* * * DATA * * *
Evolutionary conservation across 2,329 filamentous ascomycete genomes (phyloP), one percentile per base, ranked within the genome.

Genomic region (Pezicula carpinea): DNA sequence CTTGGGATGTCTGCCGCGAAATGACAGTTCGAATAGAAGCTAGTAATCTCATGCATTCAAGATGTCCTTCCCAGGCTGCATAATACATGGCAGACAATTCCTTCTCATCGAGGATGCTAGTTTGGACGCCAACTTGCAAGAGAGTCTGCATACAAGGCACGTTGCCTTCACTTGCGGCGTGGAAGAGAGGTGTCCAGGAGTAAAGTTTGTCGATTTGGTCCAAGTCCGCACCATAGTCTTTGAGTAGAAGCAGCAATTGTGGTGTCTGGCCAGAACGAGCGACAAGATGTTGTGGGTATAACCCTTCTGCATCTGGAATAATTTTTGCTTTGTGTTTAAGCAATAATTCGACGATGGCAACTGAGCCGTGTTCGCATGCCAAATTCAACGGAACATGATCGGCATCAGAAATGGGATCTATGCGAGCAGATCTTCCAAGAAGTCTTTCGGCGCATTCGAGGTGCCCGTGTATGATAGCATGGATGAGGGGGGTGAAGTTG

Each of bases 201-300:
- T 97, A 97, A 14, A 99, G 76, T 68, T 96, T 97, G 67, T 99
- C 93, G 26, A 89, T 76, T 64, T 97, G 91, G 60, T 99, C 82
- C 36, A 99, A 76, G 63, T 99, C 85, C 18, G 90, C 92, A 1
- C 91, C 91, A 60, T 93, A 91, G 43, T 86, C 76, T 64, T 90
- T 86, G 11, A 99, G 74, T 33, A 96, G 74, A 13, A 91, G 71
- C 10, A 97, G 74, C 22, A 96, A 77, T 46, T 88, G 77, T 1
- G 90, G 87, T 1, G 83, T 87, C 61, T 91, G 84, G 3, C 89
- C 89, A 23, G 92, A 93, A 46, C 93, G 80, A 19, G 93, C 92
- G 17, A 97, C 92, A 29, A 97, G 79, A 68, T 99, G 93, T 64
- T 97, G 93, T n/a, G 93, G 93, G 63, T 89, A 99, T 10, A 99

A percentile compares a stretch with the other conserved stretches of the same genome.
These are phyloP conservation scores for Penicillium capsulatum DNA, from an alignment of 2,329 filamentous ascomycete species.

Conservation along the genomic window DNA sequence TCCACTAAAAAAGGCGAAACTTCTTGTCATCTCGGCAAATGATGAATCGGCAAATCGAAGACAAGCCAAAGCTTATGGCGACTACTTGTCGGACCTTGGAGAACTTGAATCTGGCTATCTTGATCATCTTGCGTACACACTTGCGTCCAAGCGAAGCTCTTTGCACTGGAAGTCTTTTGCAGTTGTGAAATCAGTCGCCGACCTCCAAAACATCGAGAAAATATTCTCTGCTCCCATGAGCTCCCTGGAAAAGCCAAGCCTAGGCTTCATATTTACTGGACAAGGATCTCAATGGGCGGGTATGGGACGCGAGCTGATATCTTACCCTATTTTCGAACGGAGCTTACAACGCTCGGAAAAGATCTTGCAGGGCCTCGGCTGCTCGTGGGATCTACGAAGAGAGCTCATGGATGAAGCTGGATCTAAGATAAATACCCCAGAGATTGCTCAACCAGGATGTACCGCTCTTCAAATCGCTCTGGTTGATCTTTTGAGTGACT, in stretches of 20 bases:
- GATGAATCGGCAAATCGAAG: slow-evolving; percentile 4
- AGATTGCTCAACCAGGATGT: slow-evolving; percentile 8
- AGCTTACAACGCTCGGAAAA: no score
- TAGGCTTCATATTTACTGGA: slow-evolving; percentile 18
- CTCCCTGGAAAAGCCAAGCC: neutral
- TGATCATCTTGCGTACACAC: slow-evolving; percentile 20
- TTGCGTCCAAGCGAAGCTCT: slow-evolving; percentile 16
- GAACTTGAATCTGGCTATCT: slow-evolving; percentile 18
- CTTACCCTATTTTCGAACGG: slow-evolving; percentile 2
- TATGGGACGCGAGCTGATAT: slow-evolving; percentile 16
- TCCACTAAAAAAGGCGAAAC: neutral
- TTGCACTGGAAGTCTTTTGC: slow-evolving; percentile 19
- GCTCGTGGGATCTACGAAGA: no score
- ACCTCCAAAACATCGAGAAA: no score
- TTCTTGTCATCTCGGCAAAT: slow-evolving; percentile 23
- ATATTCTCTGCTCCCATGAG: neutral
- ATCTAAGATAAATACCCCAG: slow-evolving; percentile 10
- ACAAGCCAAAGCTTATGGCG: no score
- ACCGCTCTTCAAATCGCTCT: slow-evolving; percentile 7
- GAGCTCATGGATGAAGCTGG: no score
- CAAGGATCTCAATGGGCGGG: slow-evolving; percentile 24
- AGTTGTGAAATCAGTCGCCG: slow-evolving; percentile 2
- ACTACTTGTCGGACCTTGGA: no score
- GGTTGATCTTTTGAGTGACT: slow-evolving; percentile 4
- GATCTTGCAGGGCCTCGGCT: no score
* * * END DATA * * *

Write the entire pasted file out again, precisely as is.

Evolutionary conservation across 2,329 filamentous ascomycete genomes (phyloP), one percentile per base, ranked within the genome.

Genomic region (Pezicula carpinea): DNA sequence CTTGGGATGTCTGCCGCGAAATGACAGTTCGAATAGAAGCTAGTAATCTCATGCATTCAAGATGTCCTTCCCAGGCTGCATAATACATGGCAGACAATTCCTTCTCATCGAGGATGCTAGTTTGGACGCCAACTTGCAAGAGAGTCTGCATACAAGGCACGTTGCCTTCACTTGCGGCGTGGAAGAGAGGTGTCCAGGAGTAAAGTTTGTCGATTTGGTCCAAGTCCGCACCATAGTCTTTGAGTAGAAGCAGCAATTGTGGTGTCTGGCCAGAACGAGCGACAAGATGTTGTGGGTATAACCCTTCTGCATCTGGAATAATTTTTGCTTTGTGTTTAAGCAATAATTCGACGATGGCAACTGAGCCGTGTTCGCATGCCAAATTCAACGGAACATGATCGGCATCAGAAATGGGATCTATGCGAGCAGATCTTCCAAGAAGTCTTTCGGCGCATTCGAGGTGCCCGTGTATGATAGCATGGATGAGGGGGGTGAAGTTG

Each of bases 201-300:
- T 97, A 97, A 14, A 99, G 76, T 68, T 96, T 97, G 67, T 99
- C 93, G 26, A 89, T 76, T 64, T 97, G 91, G 60, T 99, C 82
- C 36, A 99, A 76, G 63, T 99, C 85, C 18, G 90, C 92, A 1
- C 91, C 91, A 60, T 93, A 91, G 43, T 86, C 76, T 64, T 90
- T 86, G 11, A 99, G 74, T 33, A 96, G 74, A 13, A 91, G 71
- C 10, A 97, G 74, C 22, A 96, A 77, T 46, T 88, G 77, T 1
- G 90, G 87, T 1, G 83, T 87, C 61, T 91, G 84, G 3, C 89
- C 89, A 23, G 92, A 93, A 46, C 93, G 80, A 19, G 93, C 92
- G 17, A 97, C 92, A 29, A 97, G 79, A 68, T 99, G 93, T 64
- T 97, G 93, T n/a, G 93, G 93, G 63, T 89, A 99, T 10, A 99

A percentile compares a stretch with the other conserved stretches of the same genome.
These are phyloP conservation scores for Penicillium capsulatum DNA, from an alignment of 2,329 filamentous ascomycete species.

Conservation along the genomic window DNA sequence TCCACTAAAAAAGGCGAAACTTCTTGTCATCTCGGCAAATGATGAATCGGCAAATCGAAGACAAGCCAAAGCTTATGGCGACTACTTGTCGGACCTTGGAGAACTTGAATCTGGCTATCTTGATCATCTTGCGTACACACTTGCGTCCAAGCGAAGCTCTTTGCACTGGAAGTCTTTTGCAGTTGTGAAATCAGTCGCCGACCTCCAAAACATCGAGAAAATATTCTCTGCTCCCATGAGCTCCCTGGAAAAGCCAAGCCTAGGCTTCATATTTACTGGACAAGGATCTCAATGGGCGGGTATGGGACGCGAGCTGATATCTTACCCTATTTTCGAACGGAGCTTACAACGCTCGGAAAAGATCTTGCAGGGCCTCGGCTGCTCGTGGGATCTACGAAGAGAGCTCATGGATGAAGCTGGATCTAAGATAAATACCCCAGAGATTGCTCAACCAGGATGTACCGCTCTTCAAATCGCTCTGGTTGATCTTTTGAGTGACT, in stretches of 20 bases:
- GATGAATCGGCAAATCGAAG: slow-evolving; percentile 4
- AGATTGCTCAACCAGGATGT: slow-evolving; percentile 8
- AGCTTACAACGCTCGGAAAA: no score
- TAGGCTTCATATTTACTGGA: slow-evolving; percentile 18
- CTCCCTGGAAAAGCCAAGCC: neutral
- TGATCATCTTGCGTACACAC: slow-evolving; percentile 20
- TTGCGTCCAAGCGAAGCTCT: slow-evolving; percentile 16
- GAACTTGAATCTGGCTATCT: slow-evolving; percentile 18
- CTTACCCTATTTTCGAACGG: slow-evolving; percentile 2
- TATGGGACGCGAGCTGATAT: slow-evolving; percentile 16
- TCCACTAAAAAAGGCGAAAC: neutral
- TTGCACTGGAAGTCTTTTGC: slow-evolving; percentile 19
- GCTCGTGGGATCTACGAAGA: no score
- ACCTCCAAAACATCGAGAAA: no score
- TTCTTGTCATCTCGGCAAAT: slow-evolving; percentile 23
- ATATTCTCTGCTCCCATGAG: neutral
- ATCTAAGATAAATACCCCAG: slow-evolving; percentile 10
- ACAAGCCAAAGCTTATGGCG: no score
- ACCGCTCTTCAAATCGCTCT: slow-evolving; percentile 7
- GAGCTCATGGATGAAGCTGG: no score
- CAAGGATCTCAATGGGCGGG: slow-evolving; percentile 24
- AGTTGTGAAATCAGTCGCCG: slow-evolving; percentile 2
- ACTACTTGTCGGACCTTGGA: no score
- GGTTGATCTTTTGAGTGACT: slow-evolving; percentile 4
- GATCTTGCAGGGCCTCGGCT: no score